General Information

Retreat Date: Friday, March 4, 2016

The theme of this year’s retreat is “Bringing Out the Best in Our Students.” We pride ourselves on having a diverse student population. In our fall 2015 entering cohort of students, over 50% are in the top decile, 17% identified as underrepresented students, 20.5% first generation students. Campus-wide, we have a record 3,151 new international students and 1640 students registered to receive academic support services from Disability Resources and Educational Services (DRES). On our webpage is our promise “to provide our undergraduate students with truly transformative education experiences. Whether these experiences take place in the classroom, in the surrounding community or around the globe, our students leave this campus with the skills, knowledge and the drive to become leaders in their fields and to lead lives of impact in the world." Can we meet the challenges of our diverse student population, while maximizing teaching and learning opportunities in which we can bring out the best in our students?

We are pleased to have Dr. Sheryl Burgstahler, our 2016 Faculty Retreat plenary speaker, to lead us in this discussion. She is the founder and director of the DO-IT (Disabilities, Opportunities, Internetworking, and Technology) Center and affiliate professor in the College of Education at the University of Washington. She is the lead editor of the book Universal Design in Higher Education: From Principles to Practice and current Co-PI of the UW PEERS (Promoting Equity in Engineering Relationships) project. PEERS is funded by a first-round, Innovation through Institutional Integration (I3) grant from the National Science Foundation. She has presented at national and international conferences that focus on universal design of distance learning, websites and multimedia, computer labs, instruction, student services, and other applications in education. Dr. Burgstahler will present the practice of universal design, an approach where educational products and environments are welcoming, accessible and supportive for all students to succeed.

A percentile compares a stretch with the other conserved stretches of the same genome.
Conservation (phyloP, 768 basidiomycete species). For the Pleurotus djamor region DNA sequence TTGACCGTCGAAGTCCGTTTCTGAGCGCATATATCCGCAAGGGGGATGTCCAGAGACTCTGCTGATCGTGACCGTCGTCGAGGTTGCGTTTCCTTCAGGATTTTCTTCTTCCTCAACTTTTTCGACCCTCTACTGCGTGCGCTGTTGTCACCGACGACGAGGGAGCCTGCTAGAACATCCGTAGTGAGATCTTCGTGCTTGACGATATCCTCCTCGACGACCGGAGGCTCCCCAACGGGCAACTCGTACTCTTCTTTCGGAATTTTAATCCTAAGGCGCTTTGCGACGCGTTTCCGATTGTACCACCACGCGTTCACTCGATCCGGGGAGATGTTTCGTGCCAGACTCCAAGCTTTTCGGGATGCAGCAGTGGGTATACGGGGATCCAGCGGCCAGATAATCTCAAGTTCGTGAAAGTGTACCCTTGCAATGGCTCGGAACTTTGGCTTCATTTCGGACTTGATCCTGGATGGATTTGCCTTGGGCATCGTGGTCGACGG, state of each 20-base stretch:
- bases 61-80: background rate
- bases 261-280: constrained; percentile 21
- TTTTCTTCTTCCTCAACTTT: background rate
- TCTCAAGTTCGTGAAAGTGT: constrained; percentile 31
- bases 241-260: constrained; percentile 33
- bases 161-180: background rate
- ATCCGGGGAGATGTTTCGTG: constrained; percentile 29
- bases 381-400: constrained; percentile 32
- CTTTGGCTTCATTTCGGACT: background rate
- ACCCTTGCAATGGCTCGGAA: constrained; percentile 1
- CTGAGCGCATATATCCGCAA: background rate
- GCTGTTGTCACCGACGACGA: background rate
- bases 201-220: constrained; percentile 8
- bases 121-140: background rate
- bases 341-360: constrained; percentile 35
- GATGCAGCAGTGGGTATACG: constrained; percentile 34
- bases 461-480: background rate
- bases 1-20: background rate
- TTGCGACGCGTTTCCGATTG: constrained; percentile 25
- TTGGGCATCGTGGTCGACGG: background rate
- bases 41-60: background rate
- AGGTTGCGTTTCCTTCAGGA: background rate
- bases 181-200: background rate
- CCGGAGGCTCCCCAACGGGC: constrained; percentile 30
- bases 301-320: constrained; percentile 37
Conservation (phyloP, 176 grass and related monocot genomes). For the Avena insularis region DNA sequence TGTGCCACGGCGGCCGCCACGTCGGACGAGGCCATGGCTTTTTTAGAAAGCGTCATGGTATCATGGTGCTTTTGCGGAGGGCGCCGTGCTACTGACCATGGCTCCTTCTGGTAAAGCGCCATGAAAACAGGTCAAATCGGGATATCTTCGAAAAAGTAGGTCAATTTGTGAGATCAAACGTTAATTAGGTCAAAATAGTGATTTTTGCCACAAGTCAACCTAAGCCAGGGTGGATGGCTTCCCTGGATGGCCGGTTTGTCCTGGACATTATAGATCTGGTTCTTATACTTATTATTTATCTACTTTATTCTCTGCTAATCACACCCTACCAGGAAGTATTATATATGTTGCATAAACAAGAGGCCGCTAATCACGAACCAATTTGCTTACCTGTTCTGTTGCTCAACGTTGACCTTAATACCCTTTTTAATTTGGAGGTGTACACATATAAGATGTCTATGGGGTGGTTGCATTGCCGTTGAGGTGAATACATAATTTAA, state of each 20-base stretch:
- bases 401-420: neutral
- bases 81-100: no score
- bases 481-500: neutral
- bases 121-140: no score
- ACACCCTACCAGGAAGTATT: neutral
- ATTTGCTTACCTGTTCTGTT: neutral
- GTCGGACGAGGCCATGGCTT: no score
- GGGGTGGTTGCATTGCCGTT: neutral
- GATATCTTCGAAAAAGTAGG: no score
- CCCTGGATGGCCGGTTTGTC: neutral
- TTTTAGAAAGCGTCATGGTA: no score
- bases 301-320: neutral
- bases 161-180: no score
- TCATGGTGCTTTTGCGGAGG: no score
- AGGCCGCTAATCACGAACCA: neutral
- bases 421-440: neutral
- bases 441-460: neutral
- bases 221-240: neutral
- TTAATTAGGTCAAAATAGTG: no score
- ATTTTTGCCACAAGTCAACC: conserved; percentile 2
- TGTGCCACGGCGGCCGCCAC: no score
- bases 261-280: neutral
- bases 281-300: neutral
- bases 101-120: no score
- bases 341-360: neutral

The retreat will offer interactive activities and video vignettes to learn what our colleagues are doing and to explore new activities to implement. In addition, a number of our exemplary teachers will be demonstrating their strategies in a teaching simulation. And, we are honored to have Dr. Mats Selen, Physics professor and this year’s U.S. Professor of the Year, speak during the lunch hour. This award is given to outstanding undergraduate instructors who excel in teaching and have positively influenced the lives and careers of students. We will hear about his passion and excitement towards teaching and the success his students have achieved.

Building on the success of the funding program the last two years, twelve Faculty Retreat grants of $4,000 each will again be offered. Retreat attendees will be eligible to apply for these grants to help implement ideas inspired by the retreat.

Goals of the Retreat

The goals for the Annual Faculty Retreat are to build on our collective knowledge about teaching and learning, to share innovative ideas and approaches, and to promote partnerships within and beyond the campus community.

Sponsors

This retreat is co-sponsored by the Office of the Provost and the Center for Innovation in Teaching & Learning.

Special Acknowledgement to the Faculty Retreat Committee:
Michel Bellini, Cheelan Bo-Linn, Eric Snodgrass, Amy Woods, Robert Baird, Shelly Schmidt, and Joseph Minarik